Alternative Economy in Catalonia

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Peter de Jong:

"It would be wrong to attribute the rise of alternative economy practices solely to the indignado-momentum. Much of the social infrastructure underpinning these projects dates back to long before 2011.

Ferrán Aguiló, an experienced, silver-bearded cooperativista, currently works as a cooperative consultant. But he has been active within the alternative economy sphere since the early 1990s. While confirming the 15-M effect, he places the current developments within the wider historical dynamics of Catalonia.

“The cooperative movement, which constitutes an important part of the whole of the alternative economy, has been present here for years,” says Aguiló, sitting in the meeting room at Can Batlló, a squatted factory site turned into a flourishing community center. “The neighbourhood of Sants, for example, has an long story of working class struggles and cooperativism stretching back to the early 20th century. These new projects are a result of various factors which have been around the city since the end of the Spanish Civil War.”

He draws a link between the clandestine neighbourhood associations which operated during the Franco dictatorship, though to the Okupa-squatters and, most recently, the indignados. “All these experiences have been consolidated at the level of the neighbourhood, and are now building towards the establishment of a more social economy,” he adds.

During and after the indignado-occupations of the Plaça Catalunya, Aguiló and members of groups such as Coop57, the XES, and the Cooperativa Integral Catalana participated actively in assembly meetings, sharing their experiences with the newest generation of change-minded citizens.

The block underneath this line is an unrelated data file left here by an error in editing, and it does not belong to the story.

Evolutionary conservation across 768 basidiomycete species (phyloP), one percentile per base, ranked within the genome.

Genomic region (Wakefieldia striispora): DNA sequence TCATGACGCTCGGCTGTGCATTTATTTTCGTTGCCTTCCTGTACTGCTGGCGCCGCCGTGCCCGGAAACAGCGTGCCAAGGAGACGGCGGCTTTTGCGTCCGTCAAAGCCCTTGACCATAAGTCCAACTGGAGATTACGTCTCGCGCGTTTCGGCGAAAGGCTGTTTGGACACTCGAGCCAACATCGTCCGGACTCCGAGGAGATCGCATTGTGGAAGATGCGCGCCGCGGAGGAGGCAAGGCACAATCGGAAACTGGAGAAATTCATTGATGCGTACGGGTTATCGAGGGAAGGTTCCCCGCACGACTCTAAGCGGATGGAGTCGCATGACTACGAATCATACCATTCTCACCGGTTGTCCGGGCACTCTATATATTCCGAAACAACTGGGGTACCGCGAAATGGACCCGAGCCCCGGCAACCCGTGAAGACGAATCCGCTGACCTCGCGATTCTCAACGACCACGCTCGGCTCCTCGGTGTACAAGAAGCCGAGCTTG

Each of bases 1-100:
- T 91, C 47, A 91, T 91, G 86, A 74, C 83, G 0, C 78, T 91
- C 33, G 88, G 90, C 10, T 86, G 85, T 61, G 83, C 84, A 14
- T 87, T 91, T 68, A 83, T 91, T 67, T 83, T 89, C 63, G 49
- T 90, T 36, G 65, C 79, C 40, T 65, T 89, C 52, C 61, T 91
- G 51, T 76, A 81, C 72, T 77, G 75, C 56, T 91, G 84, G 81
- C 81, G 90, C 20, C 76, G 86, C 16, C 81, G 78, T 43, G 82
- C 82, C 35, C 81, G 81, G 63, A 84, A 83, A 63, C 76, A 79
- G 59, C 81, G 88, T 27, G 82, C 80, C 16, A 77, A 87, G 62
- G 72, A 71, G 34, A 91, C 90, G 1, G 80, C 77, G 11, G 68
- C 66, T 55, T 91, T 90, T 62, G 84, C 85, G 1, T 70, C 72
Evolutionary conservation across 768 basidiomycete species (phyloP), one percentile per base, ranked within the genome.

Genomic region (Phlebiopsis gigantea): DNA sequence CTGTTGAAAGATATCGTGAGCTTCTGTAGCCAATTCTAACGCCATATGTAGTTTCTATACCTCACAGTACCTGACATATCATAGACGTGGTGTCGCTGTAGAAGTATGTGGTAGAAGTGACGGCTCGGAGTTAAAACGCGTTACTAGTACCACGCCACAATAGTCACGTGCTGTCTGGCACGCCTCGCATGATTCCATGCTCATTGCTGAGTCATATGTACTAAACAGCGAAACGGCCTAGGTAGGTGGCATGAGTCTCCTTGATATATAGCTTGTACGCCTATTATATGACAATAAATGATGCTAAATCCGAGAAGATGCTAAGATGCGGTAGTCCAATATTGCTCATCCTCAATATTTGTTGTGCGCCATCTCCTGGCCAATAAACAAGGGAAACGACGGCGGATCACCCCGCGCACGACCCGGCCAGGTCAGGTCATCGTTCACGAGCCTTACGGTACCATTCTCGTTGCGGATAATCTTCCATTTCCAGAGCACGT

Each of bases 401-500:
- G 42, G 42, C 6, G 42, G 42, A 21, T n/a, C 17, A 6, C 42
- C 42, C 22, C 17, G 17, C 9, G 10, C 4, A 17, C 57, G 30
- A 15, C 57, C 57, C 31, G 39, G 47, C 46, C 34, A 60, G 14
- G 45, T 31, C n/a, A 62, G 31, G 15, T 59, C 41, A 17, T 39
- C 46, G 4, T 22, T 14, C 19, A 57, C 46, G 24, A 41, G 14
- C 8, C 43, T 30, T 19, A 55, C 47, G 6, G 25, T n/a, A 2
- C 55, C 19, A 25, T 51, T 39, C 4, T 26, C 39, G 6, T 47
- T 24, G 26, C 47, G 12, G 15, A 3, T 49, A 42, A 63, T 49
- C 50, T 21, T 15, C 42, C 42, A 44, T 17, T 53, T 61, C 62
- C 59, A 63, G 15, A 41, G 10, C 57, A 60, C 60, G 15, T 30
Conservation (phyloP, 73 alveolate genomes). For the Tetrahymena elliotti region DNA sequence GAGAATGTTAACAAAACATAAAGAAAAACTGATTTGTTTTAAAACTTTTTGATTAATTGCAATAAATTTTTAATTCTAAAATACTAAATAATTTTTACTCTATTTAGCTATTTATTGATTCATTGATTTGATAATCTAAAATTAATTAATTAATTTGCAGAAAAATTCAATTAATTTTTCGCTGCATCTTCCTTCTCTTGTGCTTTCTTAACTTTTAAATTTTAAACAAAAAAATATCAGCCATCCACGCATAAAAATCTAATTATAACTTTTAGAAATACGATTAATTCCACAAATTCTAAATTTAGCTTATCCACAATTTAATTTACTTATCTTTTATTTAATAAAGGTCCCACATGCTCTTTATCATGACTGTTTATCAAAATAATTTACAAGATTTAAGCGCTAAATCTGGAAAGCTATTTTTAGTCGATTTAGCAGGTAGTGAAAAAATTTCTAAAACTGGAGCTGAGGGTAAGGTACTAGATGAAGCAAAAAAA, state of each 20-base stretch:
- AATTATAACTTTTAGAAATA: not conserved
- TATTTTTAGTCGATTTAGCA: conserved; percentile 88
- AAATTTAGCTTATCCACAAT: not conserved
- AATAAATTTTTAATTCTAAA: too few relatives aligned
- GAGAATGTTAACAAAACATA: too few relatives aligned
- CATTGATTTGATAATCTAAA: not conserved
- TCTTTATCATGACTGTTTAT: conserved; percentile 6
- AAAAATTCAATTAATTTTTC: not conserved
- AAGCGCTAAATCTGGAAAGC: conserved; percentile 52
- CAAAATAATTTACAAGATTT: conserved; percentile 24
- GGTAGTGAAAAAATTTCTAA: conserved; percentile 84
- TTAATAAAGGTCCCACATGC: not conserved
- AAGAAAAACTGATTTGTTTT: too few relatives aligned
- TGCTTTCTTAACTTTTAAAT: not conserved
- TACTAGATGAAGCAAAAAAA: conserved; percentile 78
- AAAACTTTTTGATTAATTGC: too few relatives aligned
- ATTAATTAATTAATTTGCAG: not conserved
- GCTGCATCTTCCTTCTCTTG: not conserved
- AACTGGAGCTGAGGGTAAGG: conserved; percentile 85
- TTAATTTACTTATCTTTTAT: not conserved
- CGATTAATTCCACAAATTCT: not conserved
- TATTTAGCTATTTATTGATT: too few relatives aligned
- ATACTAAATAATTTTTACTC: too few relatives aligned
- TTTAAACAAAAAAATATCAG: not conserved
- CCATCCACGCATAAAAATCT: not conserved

Didac Costa, founder of the Cooperativa Integral Catalana, a grassroots counter-power organization aiming to integrate alternatives in all sectors of the economy, describes their involvement: “Although we did not organize the indignado- protests, we were present at the squares. At the beginning, the 15-M movement achieved huge turnouts, but lacked foundation, substance and continuity. We were there to support the movement as ‘everyday professional revolutionaries’, talking to people about our ideas on the economy, legal issues, and sharing the histories of our own projects”.

When the squares emptied, this process of knowledge exchange continued within the neigbourhoods, in established community spaces such as the civic centers common across the Catalan capital. These continue to be the places in which people become politically active, in which campaigns are designed, debates take place, and new projects are born.

In the case of Som Energia, for example, the Barcelona branch regularly gives presentations on the project in civic centers. They also hold frequent cervezas energeticas (debate sessions among the members of local Som Energiachapters), open opportunities for local groups of co-op socios to discuss their positions on specific strategic issues of the cooperative." (